‘We Made Every Mistake’: Chip and Joanna Gaines Bare Their Pre-‘Fixer Upper’ Past

‘We Made Every Mistake’: Chip and Joanna Gaines Bare Their Pre-‘Fixer Upper’ Past

Chip and Joanna Gaines may be pretty darned cute, but they’re far from perfect—and the latest episode of “Fixer Upper” offers proof. The couple boldly take a trip back in time to a home they lived in more than 10 years ago, giving viewers a jaw-dropping peek inside.

We’re not going to lie—it’s a little horrifying. Among their renovation slip-ups? They painted over wallpaper, left the popcorn ceilings intact, spent most of their bathroom renovation budget on double shower heads, and more.

“We made every mistake in the book,” Joanna admits.

Since then, of course, they’ve learned from those mistakes—and are showing off how far they’ve come by flipping a new place. They select a cute little Tudor-style cottage that Chip names the “Giraffe House,” because its startling stone exterior reminds him of the spots on a giraffe.

The three-bedroom, two-bath, 1,800-square-foot house was built in 1937, and is now priced at $79,900. Chip does an admirable job of bargaining and gets it for $65,000, and they estimate $85,000 in renovation costs. Naturally, nothing goes exactly as planned.

Here’s how it all pans out, and the lessons they learn this time around (because there’s always room for improvement, right?).

Lesson No. 1: Save the shiplap

Chip and Joanna suspect that there might be reusable shiplap underneath the sagging, popcorn-covered drywall on the ceiling, and they’re right! The living room shiplap has been eaten by termites, so they have to replace that with drywall, but the ceilings in the rest of the downstairs area can be sanded, stained, and reused.

Lesson No. 2: Don’t overlook cast-offs in the garage

What appeared to be a pile of wood in the garage turns out to be a stack of doors that had been used in the house over the years. After they refinish and replace the glass on a few of them, they’re able to use them on an indoor cabinet and at the front of the house. They even reclaim some of the doorknobs and use them as design elements.

Lesson No. 3: If it ain’t broke, don’t fix it

There’s a large archway separating the living and dining rooms, which Chip and Joanna decide to leave in place. All they have to do is paint the walls and trim.

Lesson No. 4: Leave no stone unturned

This may be our favorite reclamation feature of the entire house: Once they remove the stone from the facade and from other parts of the property, they have a big pile of flat rocks. Instead of letting them “walk away,” as Joanna puts it, she uses them to line one master bathroom wall, to stunning effect.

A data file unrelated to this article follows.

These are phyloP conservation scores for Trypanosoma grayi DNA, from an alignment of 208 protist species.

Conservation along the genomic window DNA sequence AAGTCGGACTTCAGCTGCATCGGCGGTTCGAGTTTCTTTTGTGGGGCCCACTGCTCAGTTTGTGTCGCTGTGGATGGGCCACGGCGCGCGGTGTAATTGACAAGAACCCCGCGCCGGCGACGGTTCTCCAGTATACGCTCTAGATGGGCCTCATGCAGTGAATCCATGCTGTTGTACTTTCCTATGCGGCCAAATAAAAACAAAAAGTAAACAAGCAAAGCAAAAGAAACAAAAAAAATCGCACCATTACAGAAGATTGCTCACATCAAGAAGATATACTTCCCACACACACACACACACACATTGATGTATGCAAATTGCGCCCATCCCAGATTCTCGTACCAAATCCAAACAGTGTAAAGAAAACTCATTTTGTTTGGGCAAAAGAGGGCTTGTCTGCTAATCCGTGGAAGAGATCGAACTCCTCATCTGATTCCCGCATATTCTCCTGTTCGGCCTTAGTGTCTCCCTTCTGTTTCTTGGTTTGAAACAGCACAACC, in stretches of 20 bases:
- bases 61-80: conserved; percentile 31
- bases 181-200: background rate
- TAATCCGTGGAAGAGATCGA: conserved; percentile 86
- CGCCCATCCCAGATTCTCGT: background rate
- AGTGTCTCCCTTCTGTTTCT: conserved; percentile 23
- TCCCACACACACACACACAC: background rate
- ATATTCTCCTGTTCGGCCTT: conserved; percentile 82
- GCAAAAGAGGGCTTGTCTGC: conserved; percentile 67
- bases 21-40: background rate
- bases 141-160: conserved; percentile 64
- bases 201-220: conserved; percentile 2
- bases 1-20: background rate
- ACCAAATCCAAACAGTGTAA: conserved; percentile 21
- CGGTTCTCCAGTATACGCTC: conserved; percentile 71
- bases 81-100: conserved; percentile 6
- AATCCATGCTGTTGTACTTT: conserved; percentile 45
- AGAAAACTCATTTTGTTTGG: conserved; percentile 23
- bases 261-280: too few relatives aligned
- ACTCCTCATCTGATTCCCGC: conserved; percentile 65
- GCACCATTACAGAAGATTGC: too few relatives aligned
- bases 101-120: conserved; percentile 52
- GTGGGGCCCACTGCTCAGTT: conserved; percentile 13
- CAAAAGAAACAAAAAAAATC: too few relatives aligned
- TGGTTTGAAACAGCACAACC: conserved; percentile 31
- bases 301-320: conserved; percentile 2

Lesson No. 5: Put a new slant on things

Chip and Joanna find a dormer room with a sharply slanted ceiling off the master bedroom which the previous owners had been using for storage. Joanna makes a quaint office out of the space by adding built-in desks and a window seat.

Lesson No. 6: Make the most of what you have

Chip and Joanna have some chunky, reclaimed beams left over from other projects, so they use some inside the house to give it a vintage look to match the exterior of the house. They also use some wood flooring left over from their Magnolia bakery renovation in the small living room. These materials cost them nothing.

Lesson No. 7: Be willing to spend money where it’s necessary

The roof on the Giraffe House is a problem. Once Chip gets up there, he finds that it’s been patched and resurfaced three times, which is all the code allows. He has to completely replace the roof, which costs $12,000, but there is no other viable option. The silver lining? While he’s up there, he adds a dormer window, which looks great.

How’d it go?

Their total investment in the house comes to $150,475, and they’re going to list it for $189,900—which means a profit of $39,425, or more than 26% return on their investment. As Chip rightly points out, that’s a “pretty penny.”  Now, who said a giraffe can’t change its spots?

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